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Five Best Practices to Boost Data Center Efficiency

April 1, 2013 By John Collins

John Collins

Industry giant, Google recently opened the doors to its once top secret data centers. The company relies on several large-scale data centers and smaller network point of presences (POPs) to deliver its web services and has spent more than a decade working to improve its energy efficiency. Whether you’re running a small or large data center, here are 5 key points from Google’s unveiling that can help improve efficiency, slash costs, and lessen the environmental impacts:

  1. Track PUE. The industry employs a ratio called Power Usage Effectiveness (PUE) to calculate energy used for non-computing functions such as cooling and power distribution. Since you can’t manage what you don’t measure, be sure to track your data center’s energy use on a regular basis.  It’s even more important to capture energy data over the entire year, since seasonal weather variations affect PUE.
  1. Manage air flow. Since proper air flow management is critical to efficient data center operation, minimize the mixture of hot and cold air by using well-designed containment. Also, be sure to eliminate hot spots and use blanking plates (or flat sheets of metal) for any empty slots in your rack. For Google, some basic analysis has yielded big payoffs. For example, the company found that thermal modeling using computational fluid dynamics (CFD) can help quickly optimize air flow without having to reorganize a computing room.
  1. Turn up the thermostat. Google reports that the need to maintain data centers at 70°F is a myth; virtually all equipment manufacturers allow you to run your cold aisle at 80°F or higher. If your facility uses an economizer (which Google highly recommends), run elevated cold aisle temperatures to enable more days of “free cooling” — resulting in higher energy savings.
  1. Rely on free cooling. Since chillers typically use the most energy in a data center’s cooling infrastructure, you may reap the largest opportunity for savings by minimizing their use. Instead, Google suggests taking advantage of “free cooling” to remove heat from your facility, through methods such as using low temperature ambient air, evaporating water, or a large thermal reservoir. While there are several ways to acheive “free cooling,” a proven and easily accessible solution is a water or air-side economizer.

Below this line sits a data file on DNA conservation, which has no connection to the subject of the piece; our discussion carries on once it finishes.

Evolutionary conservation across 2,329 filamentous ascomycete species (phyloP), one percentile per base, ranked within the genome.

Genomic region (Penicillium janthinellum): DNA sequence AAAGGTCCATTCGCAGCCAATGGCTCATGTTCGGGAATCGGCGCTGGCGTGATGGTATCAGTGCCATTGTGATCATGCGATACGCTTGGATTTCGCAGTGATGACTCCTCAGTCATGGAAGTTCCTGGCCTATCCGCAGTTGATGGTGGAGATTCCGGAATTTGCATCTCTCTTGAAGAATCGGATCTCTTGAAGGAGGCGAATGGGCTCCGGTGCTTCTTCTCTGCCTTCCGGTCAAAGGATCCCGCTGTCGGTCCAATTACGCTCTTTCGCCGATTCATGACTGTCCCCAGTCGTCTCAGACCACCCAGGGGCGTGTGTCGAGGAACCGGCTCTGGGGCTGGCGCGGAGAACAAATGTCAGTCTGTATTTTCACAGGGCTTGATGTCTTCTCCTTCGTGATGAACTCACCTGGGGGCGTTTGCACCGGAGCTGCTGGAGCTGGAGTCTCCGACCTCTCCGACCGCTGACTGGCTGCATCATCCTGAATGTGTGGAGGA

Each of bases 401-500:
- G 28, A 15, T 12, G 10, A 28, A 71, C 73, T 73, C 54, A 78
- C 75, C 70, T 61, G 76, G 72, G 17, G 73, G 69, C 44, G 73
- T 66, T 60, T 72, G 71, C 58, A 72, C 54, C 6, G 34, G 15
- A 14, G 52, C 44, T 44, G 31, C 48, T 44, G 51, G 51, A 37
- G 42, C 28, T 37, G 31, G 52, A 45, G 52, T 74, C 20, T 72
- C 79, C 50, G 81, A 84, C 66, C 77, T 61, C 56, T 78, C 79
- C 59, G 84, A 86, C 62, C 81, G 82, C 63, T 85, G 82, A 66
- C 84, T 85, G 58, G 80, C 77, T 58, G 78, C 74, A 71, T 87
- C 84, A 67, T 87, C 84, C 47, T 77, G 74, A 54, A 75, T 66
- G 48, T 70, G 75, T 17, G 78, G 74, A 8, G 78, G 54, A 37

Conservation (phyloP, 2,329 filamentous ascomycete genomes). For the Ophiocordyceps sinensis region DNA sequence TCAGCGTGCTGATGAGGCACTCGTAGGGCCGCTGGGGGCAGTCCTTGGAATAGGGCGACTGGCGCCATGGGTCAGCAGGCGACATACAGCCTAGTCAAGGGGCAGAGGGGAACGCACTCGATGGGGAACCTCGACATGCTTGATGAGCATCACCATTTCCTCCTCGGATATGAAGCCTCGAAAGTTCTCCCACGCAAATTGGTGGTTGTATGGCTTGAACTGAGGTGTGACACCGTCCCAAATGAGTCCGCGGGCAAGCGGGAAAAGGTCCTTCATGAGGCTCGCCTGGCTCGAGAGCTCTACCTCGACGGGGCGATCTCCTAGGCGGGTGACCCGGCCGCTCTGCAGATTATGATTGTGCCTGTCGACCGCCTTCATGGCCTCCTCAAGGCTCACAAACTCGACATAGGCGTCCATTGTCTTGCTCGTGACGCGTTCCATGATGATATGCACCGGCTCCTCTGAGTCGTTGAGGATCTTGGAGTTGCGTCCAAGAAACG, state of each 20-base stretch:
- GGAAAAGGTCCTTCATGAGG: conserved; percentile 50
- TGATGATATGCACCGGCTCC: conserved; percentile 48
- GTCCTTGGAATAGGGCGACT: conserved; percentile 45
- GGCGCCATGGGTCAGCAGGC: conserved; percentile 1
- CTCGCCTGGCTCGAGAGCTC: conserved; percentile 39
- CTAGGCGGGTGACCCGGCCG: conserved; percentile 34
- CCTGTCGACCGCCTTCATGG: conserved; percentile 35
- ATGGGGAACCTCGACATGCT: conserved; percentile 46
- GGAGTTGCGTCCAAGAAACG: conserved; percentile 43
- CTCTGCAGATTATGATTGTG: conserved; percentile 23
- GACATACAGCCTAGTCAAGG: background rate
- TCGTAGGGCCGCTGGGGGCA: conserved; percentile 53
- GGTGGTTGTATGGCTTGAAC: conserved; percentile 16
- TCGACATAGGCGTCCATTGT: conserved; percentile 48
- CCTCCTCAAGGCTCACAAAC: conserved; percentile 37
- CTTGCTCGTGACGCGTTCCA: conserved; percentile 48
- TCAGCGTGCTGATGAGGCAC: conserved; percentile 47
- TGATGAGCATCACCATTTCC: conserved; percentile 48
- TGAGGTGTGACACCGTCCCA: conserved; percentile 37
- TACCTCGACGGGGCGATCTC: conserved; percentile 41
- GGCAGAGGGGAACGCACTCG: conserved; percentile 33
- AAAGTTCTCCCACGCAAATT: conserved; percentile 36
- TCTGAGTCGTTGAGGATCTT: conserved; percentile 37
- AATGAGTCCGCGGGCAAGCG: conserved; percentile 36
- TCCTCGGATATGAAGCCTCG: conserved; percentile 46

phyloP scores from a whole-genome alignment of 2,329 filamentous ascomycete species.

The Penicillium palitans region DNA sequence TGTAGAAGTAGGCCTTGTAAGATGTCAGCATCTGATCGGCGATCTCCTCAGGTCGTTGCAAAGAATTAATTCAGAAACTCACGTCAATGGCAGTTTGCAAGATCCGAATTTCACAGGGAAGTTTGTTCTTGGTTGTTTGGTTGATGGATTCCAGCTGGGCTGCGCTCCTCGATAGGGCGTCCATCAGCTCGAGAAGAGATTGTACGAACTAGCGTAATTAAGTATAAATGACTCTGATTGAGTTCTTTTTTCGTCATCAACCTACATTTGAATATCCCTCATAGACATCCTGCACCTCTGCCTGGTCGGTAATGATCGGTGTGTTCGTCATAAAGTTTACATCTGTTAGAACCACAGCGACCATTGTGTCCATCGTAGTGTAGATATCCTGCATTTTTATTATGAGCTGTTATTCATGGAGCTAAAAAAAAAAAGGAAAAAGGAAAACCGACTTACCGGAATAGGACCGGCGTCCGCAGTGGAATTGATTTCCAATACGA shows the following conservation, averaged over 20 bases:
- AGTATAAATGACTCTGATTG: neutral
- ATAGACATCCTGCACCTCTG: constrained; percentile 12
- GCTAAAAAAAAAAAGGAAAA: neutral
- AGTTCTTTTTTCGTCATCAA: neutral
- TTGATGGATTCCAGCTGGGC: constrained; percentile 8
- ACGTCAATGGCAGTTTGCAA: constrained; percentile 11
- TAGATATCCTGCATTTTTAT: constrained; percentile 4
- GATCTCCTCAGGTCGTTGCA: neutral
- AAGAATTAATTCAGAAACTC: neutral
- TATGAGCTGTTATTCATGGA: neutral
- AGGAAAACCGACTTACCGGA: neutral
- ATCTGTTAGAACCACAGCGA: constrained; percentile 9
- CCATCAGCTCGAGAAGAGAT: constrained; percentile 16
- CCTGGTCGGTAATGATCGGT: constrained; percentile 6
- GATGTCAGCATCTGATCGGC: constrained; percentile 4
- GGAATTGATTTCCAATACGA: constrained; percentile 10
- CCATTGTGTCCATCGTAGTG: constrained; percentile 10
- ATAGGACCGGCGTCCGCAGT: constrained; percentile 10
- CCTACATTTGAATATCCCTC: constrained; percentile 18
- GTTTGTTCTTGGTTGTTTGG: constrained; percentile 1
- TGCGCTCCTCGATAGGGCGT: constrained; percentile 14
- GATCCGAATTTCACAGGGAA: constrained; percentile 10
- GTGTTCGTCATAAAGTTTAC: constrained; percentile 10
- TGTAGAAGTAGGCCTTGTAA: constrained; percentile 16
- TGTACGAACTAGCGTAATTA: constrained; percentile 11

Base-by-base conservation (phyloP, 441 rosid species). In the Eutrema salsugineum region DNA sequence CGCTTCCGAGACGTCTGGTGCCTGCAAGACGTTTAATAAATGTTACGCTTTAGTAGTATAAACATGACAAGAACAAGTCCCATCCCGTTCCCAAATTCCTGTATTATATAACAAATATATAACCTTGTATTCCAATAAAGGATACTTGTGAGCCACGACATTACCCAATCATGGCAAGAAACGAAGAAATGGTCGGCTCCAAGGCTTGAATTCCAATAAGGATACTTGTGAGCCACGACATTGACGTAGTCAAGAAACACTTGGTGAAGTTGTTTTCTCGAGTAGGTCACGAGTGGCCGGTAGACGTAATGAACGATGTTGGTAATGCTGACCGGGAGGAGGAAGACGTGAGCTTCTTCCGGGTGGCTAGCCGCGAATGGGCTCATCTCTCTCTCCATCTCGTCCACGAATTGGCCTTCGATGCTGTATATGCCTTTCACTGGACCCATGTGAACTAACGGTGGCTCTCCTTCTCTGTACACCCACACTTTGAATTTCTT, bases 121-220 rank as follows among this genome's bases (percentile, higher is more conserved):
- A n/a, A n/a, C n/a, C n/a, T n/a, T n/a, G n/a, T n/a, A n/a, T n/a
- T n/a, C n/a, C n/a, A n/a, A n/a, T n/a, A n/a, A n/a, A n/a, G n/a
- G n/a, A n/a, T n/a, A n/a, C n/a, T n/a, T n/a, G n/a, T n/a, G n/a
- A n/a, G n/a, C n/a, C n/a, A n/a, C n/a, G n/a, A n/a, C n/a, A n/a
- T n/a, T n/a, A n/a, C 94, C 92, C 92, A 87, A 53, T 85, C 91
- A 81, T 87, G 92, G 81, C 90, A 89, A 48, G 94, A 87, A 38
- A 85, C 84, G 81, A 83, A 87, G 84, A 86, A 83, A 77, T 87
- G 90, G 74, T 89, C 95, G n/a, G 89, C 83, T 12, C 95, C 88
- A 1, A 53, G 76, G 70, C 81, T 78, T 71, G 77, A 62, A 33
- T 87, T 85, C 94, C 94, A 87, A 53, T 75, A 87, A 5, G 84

1. Optimize power distribution. The key to minimizing power distribution losses is to eliminate as many power conversion steps as possible. For necessary conversion steps, Google recommends deploying efficient equipment transformers and power distribution units (PDUs). And, because one of the largest losses in data center power distribution is often from uninterruptible power systems (UPSs), it’s crucial to choose a high-efficiency model. Finally, line losses can be reduced by keeping high voltages as close to the power supply as possible.

John Collins has over 20 years of experience in the data center industry. He joined Eaton in January 2011 and is focused on ensuring Eaton’s data center products and solution offerings evolve with the market. This article originally appeared on The Plug, Eaton’s resource portal for IT professionals.


One comment on “Five Best Practices to Boost Data Center Efficiency

  1. Very nice but touchingly old fashioned. We deliver a true PUE of 1.07 using liquid cooling in our installation at SLAC, Menlo Park, CA. And that’s with 130W CPUs not ARMs or the like.
    True PUE is the ratio of infrastructure power to fanless IT load. The fans being added to the infrastructure

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